More Victims of “Success” with Groupon and LivingSocial Emerge

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That Living Social or Groupon voucher is great for the customer, but it can be a near-death knell for the business on the other side of the transaction. (What are LivingSocial and Groupon? Groupon and Living Social are online services through which businesses offer deep-discount deals to Groupon’s and Living Social’s users. The customer purchases the deal up front – say $5 for a $10 cake – and then they take the coupon Groupon or LivingSocial sends them to the bakery to redeem it.) Customers who use Living Social and Groupon like the great discounts – but merchants tell another story.

We’ve previously mentioned Posie Cafe and their problems as a Groupon deal provider. In fact, their Groupon offering nearly put the Portland, Oregon coffee shop out of business.

“There came a time when we literally could not make payroll because at that point in time we had lost nearly $8,000 with our Groupon campaign,” explained Posie Cafe’s owner.

Mission Mini’s cupcake bakeshop, in San Francisco, tells a similar story. After offering a 50% discount on a dozen mini cupcakes, the shop was so swamped with orders (3000 the first day) that three employees threatened to quit.

Allie Ham, owner of Creative Hands massage therapy in Washington, D.C. was so overwhelmed, and lost so much money through her LivingSocial and Groupon deals that, she said in an NPR interview, “I woke up crying. Many, many, many mornings, I woke up crying.”

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In addition to being unable to keep up with the demand, many, if not most, LivingSocial and Groupon deals are a money-losing proposition – for the merchant, that is – Groupon and LivingSocial make out like bandits.

Here’s how it works with Groupon: Groupon keeps half of whatever the Groupon users pay for the deal. So if the deal costs the customer $12, Groupon keeps $6, and the business gets $6. But don’t forget that the business is offering a deal – usually at least 50% off. So if the customer is paying $12, then it’s going to be for something for which the business would usually charge $24. So the business is selling a $24 item but only getting $6.

Remember that old joke about “We’re selling at a loss!” “Yes, but what we lose on the price we make up in volume!” ?

Well, that’s the model that Groupon is selling to the businesses who offer deals for them.

But wait, there’s more: If the customer pays less than $10 for the Groupon deal, Groupon keeps all of the money – they don’t even split it with the business. So if the customer pays $9 for a Groupon deal which is 50% off (i.e. an $18 value), the business is giving the customer something for which they ordinarily charge $18 – the customer only paid $9 for it – and the business gets nothing. Groupon keeps all $9.


Now Groupon has brought that model over to the other side of the pond, with similar results for some businesses.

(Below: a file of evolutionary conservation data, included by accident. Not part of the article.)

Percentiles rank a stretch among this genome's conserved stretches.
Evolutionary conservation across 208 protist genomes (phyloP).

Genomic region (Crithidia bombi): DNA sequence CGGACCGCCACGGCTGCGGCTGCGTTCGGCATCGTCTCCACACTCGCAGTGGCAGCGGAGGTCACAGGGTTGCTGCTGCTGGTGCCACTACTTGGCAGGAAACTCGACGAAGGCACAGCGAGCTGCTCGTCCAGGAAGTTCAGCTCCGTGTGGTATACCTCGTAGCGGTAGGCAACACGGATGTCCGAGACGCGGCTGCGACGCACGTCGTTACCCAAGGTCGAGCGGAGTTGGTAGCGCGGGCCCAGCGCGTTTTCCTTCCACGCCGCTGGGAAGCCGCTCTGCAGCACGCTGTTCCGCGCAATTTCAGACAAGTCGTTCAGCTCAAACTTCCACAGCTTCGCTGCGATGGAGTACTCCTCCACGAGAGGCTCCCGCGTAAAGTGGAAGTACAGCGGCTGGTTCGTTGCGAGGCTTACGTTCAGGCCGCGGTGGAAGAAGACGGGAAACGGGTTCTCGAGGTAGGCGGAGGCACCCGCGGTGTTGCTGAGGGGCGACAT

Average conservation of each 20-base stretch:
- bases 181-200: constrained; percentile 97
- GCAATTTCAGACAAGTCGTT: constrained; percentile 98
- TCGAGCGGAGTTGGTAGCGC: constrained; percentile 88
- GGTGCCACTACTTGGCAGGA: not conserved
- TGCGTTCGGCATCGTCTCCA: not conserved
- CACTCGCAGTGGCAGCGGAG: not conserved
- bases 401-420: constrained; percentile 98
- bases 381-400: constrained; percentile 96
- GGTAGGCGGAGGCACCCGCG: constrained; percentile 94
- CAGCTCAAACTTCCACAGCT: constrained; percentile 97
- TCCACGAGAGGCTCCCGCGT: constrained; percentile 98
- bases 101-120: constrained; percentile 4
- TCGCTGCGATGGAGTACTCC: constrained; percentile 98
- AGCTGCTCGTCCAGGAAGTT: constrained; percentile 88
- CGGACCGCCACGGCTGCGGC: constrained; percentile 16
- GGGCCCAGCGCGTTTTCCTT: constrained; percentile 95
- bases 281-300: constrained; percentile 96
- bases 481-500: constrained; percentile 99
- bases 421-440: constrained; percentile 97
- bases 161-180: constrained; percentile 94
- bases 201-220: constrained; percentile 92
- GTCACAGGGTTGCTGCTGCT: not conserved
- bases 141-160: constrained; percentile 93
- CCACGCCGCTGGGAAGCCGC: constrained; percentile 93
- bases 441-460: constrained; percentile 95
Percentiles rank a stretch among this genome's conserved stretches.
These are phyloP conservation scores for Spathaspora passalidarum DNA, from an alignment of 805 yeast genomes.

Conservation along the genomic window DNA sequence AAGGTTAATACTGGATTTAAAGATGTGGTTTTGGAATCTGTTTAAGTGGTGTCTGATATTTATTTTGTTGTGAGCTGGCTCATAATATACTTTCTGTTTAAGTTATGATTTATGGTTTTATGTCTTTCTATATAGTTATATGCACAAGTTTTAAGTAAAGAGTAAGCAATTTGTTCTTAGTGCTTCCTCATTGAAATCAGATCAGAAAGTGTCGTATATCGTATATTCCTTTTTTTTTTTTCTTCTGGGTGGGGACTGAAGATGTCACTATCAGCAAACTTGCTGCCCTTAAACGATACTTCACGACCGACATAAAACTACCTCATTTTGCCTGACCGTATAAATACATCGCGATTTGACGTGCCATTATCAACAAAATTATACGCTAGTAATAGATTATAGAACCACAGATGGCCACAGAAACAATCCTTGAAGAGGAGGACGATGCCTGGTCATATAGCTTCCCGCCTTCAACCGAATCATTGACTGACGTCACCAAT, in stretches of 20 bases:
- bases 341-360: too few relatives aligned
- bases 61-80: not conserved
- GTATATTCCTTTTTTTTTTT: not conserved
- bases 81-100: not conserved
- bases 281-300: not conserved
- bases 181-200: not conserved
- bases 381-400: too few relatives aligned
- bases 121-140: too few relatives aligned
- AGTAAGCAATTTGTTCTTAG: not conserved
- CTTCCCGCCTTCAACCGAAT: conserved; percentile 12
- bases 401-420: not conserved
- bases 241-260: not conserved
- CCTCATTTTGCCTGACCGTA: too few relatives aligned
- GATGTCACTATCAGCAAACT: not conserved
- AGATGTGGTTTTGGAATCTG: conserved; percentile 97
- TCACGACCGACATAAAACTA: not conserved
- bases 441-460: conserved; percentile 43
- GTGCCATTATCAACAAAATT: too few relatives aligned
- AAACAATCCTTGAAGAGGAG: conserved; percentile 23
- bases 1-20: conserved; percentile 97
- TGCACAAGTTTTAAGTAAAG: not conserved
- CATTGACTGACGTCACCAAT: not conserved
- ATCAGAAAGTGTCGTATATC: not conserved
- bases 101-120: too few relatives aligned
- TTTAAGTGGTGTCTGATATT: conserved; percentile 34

For example, the Need a Cake bakery, in Reading, in England, recently ran a Groupon deal, offering a dozen cupcakes – a £26 (about $40.00) value – for just £6.50 (about $10.00).

Need a Cake found themselves deluged with 8,500 orders. Between the loss on each order, and the added expense of fulfilling them (hiring extra staff, etc.) it completely wiped out Need a Cake’s profits for the year.

Need a Cake’s owner, Rachel Brown, said that it was “without doubt, the worst ever business decision I have made,” adding that “It’s been an absolute nightmare.”

Now, to be sure, there are some businesses who have had great success with Groupon. And clearly some types of businesses will do better than others when offering deep discounts. The majority of businesses that have problems with their Groupon offerings seem to be food-based businesses.

The big question is, why isn’t Groupon doing a better job of adequately advising their advertisers as to what to expect or, even, warning them off if they are likely to have a negative result from offering a Groupon discount?

One reason may be that they had until the beginning of this month been ramping up for an IPO, and so wanted to take in whatever profits they could, damn the torpedos (to their customers), full speed ahead. That IPO happened just 3 weeks ago, and their stock price has already plummeted with, ironically, some news outlets, such as ABC, noting that “Some merchants have said they have lost money through deal sites like Groupon … Merchants have complained that the new customers from Groupon can disrupt their business and aren’t very loyal.”

So, if you use Groupon, the next time you show up at a business with your Groupon voucher in your hot little hands, remember that what is a deal to you may be poison that merchant – and spend a little more, especially if you want to be able to shop there in the future.

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